Ghent, Belgium – 22 October 2020: Sequana Medical NV (Euronext Brussels: SEQUA), an innovator in the management of fluid overload in liver disease, malignant ascites and heart failure, today announces positive interim results from the first five patients enrolled in the RED DESERT study, evaluating repeated dose treatment of alfapump DSR (Direct Sodium Removal) in diuretic-resistant heart failure patients. Sequana Medical also provides a business update.
Ian Crosbie, Chief Executive Officer at Sequana Medical, commented: “We are hugely excited by these results from the first five RED DESERT patients and believe it is the first time ever that fluid balance in heart failure patients has been managed using repeated dose DSR therapy without the need for diuretics. These data support the underlying principle of DSR that after we remove sodium, the body will step in to quickly and accurately remove the free water necessary to restore the serum sodium concentration. Not only does these data suggest that by using alfapump DSR, we can manage the fluid and sodium balance of these patients, but also the restoration of diuretic response opens up further potential opportunities such as renal failure and haemodialysis. Following the allowance of our key patents in both the U.S. and Europe, we are confident that we will continue to lead the way in the use of alfapump DSR for the management of volume overload in a range of indications.”
Five heart failure patients (mean left ventricle ejection fraction in mid-20%’s and mean NT-proBNP of 2,500 – 3,000 pg/mL) on high dose diuretics (average furosemide equivalent dose of 150 – 200mg per day) underwent up to six weeks of alfapump DSR treatment. The alfapump DSR implant procedure and repeated dosing of DSR therapy were well tolerated in all patients with few adverse events.
There were no clinically significant changes in serum sodium levels or progressive hyponatremia (low concentration of sodium in the blood) in these patients after repeated DSR dosing. The results also show that during the course of the six-week therapy, no loop diuretics were required, demonstrating the ability of the alfapump DSR system to effectively remove sodium and fluid from these patients. Moreover, in the majority of patients, reduced doses of DSR therapy could be utilised and / or some DSR doses could be omitted while maintaining stable to lower weight and natriuretic peptides compared to baseline.
Restoration of diuretic response is an exploratory endpoint of RED DESERT, which is determined by the six-hour excretion of fluid and sodium following intravenous administration of 40mg of furosemide, evaluated serially throughout the study. All patients had an objectively poor diuretic response at baseline. After the six-week study, the diuretic response was restored to near normal levels with the six-hour sodium excretion more than doubled versus baseline. Furthermore, there was a significant durability to the improvement in diuretic responsiveness; in the majority of patients there was a dramatic reduction in loop diuretic requirements lasting months following the completion of alfapump DSR therapy.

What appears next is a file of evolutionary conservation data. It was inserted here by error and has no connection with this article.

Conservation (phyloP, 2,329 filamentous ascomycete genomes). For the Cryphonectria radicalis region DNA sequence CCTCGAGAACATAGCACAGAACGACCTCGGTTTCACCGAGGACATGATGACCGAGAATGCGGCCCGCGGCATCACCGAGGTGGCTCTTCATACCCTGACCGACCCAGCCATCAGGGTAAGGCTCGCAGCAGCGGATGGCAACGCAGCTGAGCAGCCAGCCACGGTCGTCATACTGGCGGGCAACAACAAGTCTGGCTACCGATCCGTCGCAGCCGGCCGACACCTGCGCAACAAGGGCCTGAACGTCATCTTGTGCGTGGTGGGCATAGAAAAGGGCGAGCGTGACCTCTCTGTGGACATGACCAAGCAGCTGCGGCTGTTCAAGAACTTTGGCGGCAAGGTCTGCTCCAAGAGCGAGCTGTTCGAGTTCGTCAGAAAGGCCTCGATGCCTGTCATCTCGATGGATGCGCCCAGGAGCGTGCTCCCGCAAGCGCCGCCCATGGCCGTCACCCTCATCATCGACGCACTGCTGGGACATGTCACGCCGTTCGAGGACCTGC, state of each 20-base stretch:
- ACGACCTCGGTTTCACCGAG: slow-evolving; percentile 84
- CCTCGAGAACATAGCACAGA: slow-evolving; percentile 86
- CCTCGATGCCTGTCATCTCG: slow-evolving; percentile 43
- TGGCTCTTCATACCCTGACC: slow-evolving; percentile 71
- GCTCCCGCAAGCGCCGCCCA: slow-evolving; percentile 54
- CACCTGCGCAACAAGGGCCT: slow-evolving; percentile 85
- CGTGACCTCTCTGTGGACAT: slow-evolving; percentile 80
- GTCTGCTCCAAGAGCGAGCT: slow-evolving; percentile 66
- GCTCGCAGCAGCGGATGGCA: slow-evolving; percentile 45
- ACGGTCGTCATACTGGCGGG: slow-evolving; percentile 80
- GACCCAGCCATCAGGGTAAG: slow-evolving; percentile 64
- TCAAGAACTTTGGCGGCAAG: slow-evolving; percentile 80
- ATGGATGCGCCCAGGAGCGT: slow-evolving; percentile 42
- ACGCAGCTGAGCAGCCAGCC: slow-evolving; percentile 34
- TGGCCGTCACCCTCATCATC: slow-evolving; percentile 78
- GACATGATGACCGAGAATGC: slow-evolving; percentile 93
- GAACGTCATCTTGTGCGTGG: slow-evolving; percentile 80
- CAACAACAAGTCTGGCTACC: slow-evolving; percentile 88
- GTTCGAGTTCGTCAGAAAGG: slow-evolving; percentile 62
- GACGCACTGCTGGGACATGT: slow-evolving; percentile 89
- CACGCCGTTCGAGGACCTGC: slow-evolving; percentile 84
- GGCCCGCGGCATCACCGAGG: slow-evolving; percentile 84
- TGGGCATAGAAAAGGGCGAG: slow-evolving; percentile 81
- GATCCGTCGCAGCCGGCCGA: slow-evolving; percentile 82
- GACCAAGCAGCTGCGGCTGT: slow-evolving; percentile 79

“Diuretic-resistance is a nearly ubiquitous problem in heart failure patients resulting in untreated volume overload and high rates of hospitalisation. The results from these first five patients in the RED DESERT study are very promising and point to the potential use of the alfapump DSR in this difficult to treat patient population that has a clear unmet need,” said Dr. Jozef Bartunek, Interventional Cardiologist at Onze-Lieve-Vrouw Hospital in Aalst (Belgium) and Principal Investigator of the RED DESERT study.
“The durable improvement in diuretic responsiveness is particularly interesting. With additional confirmation of these encouraging results through continued study, I believe alfapump DSR has the potential to become a new therapy for the management of volume overload and diuretic resistance,” added Dr. Jeffrey Testani, Associate Professor at Yale University and Heart Failure Scientific Advisor of Sequana Medical.
The RED DESERT study will enrol up to five additional patients, with top-line data expected in H1 2021.
Following the highly encouraging impact on diuretic responsiveness shown by the RED DESERT interim data, Sequana Medical plans to evaluate the dosing and frequency of alfapump DSR therapy in decompensated heart failure patients with residual congestion in a first feasibility study (SAHARA DESERT), expected to start in H1 2021. Based on the results of SAHARA DESERT, and other studies, Sequana Medical intends to commence a U.S. feasibility study in mid-2022 using a next generation proprietary DSR infusate comparing alfapump DSR therapy to standard of care.
Early interim data from POSEIDON study expected in Q4 2020
Since data on the first 13 roll-in patients will soon be available, Sequana Medical will provide an update with early interim data for POSEIDON later this quarter. Interim data of the full roll-in cohort are expected in H1 2021 and primary endpoint read-out of the study cohort is expected in Q1 2022.
Update on alfapump manufacturing
As a result of problems with supply of a sub-component of the alfapump, Sequana Medical prioritised the supply of alfapump systems for the clinical studies and as such encounters a temporarily delay in the supply of the alfapump to commercial markets in Europe during Q4 2020. This is only temporarily impacting European commercial availability and the alfapump continues to be available for the POSEIDON and RED DESERT clinical studies. There is no impact on the quality of the alfapump system that has been supplied to the market and there is no regulatory impact. Normal supply is expected to return for Q1 2021.